And in perhaps this week’s most bizarre news:
The Wilmington Star-News reported Sunday that school officials in Brunswick County, a rural county south of Wilmington, will be spending nearly a half-million dollars to clean up a middle school playing field that sits atop coal ash.
In case you’ve been living under a rock in the last two years, coal ash is an energy plant byproduct that contains potentially toxic heavy metals. Duke Energy, by law, will be required to dispose of an estimated 100 million tons of the sludge in North Carolina over the next 15 years.
School leaders reportedly used coal ash as filler and to elevate the playing field in 1992, believing it would not cause any problems. However, soil testing registered high levels of “dangerous metals,” WWAY-TV in Wilmington reported last September.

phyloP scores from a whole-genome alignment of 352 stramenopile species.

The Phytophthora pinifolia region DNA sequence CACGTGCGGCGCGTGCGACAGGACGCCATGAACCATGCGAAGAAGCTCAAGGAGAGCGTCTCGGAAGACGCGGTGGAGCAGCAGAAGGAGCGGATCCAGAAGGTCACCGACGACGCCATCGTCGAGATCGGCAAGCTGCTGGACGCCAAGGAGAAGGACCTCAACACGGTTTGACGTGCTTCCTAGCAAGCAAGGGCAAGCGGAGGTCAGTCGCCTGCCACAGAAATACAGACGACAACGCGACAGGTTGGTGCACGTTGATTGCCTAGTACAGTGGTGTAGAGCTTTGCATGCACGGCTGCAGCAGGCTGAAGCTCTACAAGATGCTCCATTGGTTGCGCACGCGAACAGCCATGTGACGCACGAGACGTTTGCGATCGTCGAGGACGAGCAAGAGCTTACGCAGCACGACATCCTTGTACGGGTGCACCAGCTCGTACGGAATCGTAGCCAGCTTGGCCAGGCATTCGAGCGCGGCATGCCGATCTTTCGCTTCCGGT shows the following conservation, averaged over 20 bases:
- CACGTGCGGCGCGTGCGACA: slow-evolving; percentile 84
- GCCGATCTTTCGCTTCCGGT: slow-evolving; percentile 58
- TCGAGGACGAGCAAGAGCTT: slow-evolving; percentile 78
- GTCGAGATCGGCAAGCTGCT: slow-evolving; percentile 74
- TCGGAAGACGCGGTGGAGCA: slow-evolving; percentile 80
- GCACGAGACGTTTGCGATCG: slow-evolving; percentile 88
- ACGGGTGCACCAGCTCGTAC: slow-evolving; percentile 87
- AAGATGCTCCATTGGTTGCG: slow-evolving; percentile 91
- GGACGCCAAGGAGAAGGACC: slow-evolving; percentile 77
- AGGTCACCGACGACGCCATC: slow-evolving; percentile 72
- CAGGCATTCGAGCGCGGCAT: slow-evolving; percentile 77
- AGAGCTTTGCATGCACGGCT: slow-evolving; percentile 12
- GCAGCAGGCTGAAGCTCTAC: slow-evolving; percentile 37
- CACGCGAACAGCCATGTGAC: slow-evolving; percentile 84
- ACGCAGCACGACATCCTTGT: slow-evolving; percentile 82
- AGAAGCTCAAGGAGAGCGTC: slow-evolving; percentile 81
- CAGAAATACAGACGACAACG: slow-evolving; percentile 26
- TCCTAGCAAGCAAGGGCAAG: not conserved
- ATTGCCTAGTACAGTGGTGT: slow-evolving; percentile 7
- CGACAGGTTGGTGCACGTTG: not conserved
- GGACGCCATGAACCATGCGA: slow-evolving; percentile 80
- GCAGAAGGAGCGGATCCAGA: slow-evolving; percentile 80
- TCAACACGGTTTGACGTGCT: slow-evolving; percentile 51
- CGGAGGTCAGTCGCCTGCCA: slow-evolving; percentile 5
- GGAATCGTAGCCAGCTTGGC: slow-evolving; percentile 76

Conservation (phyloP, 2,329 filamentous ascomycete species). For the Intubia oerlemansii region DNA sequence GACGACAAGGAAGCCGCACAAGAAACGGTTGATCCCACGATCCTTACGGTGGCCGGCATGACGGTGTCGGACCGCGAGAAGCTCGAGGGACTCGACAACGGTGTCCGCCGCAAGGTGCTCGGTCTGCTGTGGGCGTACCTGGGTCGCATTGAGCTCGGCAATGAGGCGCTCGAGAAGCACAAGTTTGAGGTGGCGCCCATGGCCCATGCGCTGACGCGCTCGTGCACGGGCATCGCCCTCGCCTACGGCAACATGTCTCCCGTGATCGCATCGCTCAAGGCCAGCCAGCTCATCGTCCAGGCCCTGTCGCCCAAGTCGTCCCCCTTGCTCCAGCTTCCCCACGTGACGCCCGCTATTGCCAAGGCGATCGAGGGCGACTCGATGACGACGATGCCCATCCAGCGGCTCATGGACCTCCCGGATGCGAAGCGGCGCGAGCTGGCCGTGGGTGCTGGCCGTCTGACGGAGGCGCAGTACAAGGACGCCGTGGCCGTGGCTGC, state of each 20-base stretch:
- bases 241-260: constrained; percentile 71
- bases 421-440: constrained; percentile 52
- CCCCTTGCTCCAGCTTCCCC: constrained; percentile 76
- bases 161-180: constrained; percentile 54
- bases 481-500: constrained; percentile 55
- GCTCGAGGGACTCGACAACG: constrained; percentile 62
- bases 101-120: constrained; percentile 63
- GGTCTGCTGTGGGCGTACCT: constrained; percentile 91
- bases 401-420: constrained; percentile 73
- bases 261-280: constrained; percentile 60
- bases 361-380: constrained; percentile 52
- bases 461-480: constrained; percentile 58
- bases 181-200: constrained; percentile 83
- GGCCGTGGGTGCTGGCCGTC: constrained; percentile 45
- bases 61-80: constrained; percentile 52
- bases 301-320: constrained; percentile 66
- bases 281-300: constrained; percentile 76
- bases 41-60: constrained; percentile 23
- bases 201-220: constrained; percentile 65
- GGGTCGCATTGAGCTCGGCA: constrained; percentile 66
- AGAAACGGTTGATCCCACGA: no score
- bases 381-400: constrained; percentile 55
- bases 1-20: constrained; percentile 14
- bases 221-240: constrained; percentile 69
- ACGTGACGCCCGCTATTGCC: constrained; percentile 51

Since then, students have been apparently barred from using the field.
From this weekend’s Star-News report on the plan, which will cost Brunswick County Schools about $475,000:
The school district will place 7 inches of soil over the field, which then will be topped with Bermuda sod. The remediation plan also calls for an irrigation system. These measures will protect any students playing on the field as well as the field itself, (the school system’s director of capital projects and planning Craig) Eckert said.
Eckert also recommended taking the stockpiled mixture of soil and coal ash (left over from the ball field’s renovation in 2014) to a landfill, as that will transfer any liability associated with it to the landfill.
The coal ash will go to a landfill in Sampson County, the only county willing to accept it.